|Distribution||Indonesia and the Philippines.|
|Maximum Size||3.5cm (1.4")|
|Sexual Dimorphism||Bi-directional protogynous hermaphrodites.|
|Temperature||Tropical: 23-27 deg C (73-81 deg F)|
|Water Parameters||SG: 1.020-1.025, pH: 8.1-8.4|
|Compatibility||Specialist community; Reef with caution.|
|Lighting||No special requirements|
|Reef Aquarium Compatibility||Excellent. May nip at Acropora coral polyps but should not do irreparable damage under suitable conditions.|
The Yellow Coral Goby is a small species known from lagoons and coral reefs to depths of around 15m (49ft). Here this coral-commensal goby is found singly or in pairs, amongst branches of Acropora. These fish are characterised by a uniform bright yellow body colour and an absence of scales. The modified ventral fins have fused to form a kind of suction cup that helps them to maintain position on coral branches in swift currents. Yellow Coral Gobies are generally of a peaceful nature and make a wonderful addition to mature reef aquaria containing established colonies of broad-branching SPS corals, which they very much enjoy hiding amongst. Although often recommended for nano aquaria because of its diminutive size, caution should be exercised for two reasons. Firstly, smaller tanks will limit the number of individuals you can keep together; only one specimen is recommended in small nano type tanks, otherwise there will be constant arguments over territory which could result in the untimely demise of the weaker individual. Secondly, the more space available in a reef setting, the chances are that there will be much larger, stable colonies of suitable SPS corals available, and so it is less likely that these fish will damage any one individual beyond repair as they go about their daily routines (hiding/resting amongst the branches, and feeding on the occasional mucous polyp). If these types of corals are not being cultivated in your aquarium, invest in several coral skeletons so that these fish have something natural to interact with and give them a sense of security. Yellow Coral Gobies may be kept in groups (but only in larger quarters where there is an abundance of hiding places/territories), and oftentimes these fish will pair up and spawn. With regards to tankmates, these should all be small, non-aggressive feeders. These gobies actually produce a thick toxic body slime that deters many species from trying to consume them. Having said that, obviously do not house these fish with large carnivores. May also be seen on sale as the Yellow Clown Goby.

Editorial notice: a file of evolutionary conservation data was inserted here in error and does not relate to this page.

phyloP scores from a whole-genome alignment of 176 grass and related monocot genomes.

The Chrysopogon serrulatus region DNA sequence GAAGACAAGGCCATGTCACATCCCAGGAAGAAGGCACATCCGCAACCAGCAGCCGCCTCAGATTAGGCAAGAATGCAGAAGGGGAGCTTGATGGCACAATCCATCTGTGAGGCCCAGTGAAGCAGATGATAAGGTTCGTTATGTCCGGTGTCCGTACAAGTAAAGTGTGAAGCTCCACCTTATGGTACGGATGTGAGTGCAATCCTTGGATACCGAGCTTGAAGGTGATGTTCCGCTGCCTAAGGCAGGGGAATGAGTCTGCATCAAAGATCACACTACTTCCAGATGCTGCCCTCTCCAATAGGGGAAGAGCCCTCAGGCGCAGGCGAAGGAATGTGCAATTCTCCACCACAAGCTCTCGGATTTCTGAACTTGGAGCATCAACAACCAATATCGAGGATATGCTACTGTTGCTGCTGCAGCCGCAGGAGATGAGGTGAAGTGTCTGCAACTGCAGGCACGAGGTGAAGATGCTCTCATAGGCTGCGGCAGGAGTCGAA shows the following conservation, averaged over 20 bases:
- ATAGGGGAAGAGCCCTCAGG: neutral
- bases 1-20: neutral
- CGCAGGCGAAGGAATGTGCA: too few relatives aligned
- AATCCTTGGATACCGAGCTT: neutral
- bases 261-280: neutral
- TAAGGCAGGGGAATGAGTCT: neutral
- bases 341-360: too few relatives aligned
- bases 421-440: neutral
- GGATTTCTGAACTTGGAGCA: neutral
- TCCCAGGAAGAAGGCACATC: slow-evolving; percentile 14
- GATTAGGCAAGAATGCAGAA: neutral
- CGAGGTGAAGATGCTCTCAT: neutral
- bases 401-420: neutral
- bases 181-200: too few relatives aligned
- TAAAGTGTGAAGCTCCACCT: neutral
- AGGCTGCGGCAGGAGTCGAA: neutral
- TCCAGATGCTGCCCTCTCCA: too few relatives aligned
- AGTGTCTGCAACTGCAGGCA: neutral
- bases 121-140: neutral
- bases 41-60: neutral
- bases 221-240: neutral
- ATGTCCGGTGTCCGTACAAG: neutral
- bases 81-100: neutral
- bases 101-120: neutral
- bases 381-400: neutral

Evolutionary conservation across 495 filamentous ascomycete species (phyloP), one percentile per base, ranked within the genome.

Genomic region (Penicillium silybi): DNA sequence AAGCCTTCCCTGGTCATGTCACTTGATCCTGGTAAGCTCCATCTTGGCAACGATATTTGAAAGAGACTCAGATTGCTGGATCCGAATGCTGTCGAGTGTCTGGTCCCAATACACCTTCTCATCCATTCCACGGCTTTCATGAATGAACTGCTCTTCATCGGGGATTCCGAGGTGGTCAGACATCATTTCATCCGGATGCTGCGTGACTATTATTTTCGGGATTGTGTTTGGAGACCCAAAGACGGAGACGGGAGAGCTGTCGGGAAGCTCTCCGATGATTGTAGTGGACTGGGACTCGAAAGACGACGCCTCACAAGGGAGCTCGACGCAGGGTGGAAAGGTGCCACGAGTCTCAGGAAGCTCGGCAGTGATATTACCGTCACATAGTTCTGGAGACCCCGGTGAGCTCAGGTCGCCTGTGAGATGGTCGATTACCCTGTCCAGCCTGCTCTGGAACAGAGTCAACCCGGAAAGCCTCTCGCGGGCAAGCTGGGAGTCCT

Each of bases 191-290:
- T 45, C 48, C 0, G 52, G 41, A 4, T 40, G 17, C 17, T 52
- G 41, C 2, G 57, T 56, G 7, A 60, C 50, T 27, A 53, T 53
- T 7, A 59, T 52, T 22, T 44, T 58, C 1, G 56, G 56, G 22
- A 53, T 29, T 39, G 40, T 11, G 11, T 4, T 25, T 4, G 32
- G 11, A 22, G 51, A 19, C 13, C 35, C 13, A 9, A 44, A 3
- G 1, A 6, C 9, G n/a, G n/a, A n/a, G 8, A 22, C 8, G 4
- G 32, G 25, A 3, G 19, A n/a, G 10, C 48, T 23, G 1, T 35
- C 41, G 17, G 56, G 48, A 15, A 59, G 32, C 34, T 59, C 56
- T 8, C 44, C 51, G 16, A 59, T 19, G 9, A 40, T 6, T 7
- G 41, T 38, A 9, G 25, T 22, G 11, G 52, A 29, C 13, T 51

Will consume a wide range of meaty fare including Mysis shrimp, vitamin-enriched brineshrimp, finely chopped krill/prawns etc. Feed small amounts 3 times per day, target feeding if necessary.
It is fairly common for the Yellow Coral Goby to spawn in the home aquarium; however, raising the young is extremely challenging. These fish are bi-directional protogynous hermaphrodites (which is sometimes referred to as a bi-directional sex change), which is an uncommon trait among gobies, meaning that any two fish placed together are guaranteed to form a male-female pair. These fish tend to strip a small area of coral polyps in order to create a place to deposit their eggs, although other sites are not unheard of. The male fish will dance/quiver in front of the female and when she is ready to spawn, she will deposit her eggs on the coral branch, and these are immediately fertilised and subsequently guarded by the male. The eggs are very small (less than 1mm in diameter) and can number several hundred. The presence of the eggs on the coral may cause a small amount of tissue recession in that area, but this should recover quickly once the eggs have hatched (4-5 days, dependent on water temperature). The larvae are miniscule and require appropriately sized foodstuffs such as cultured rotifers and copepods.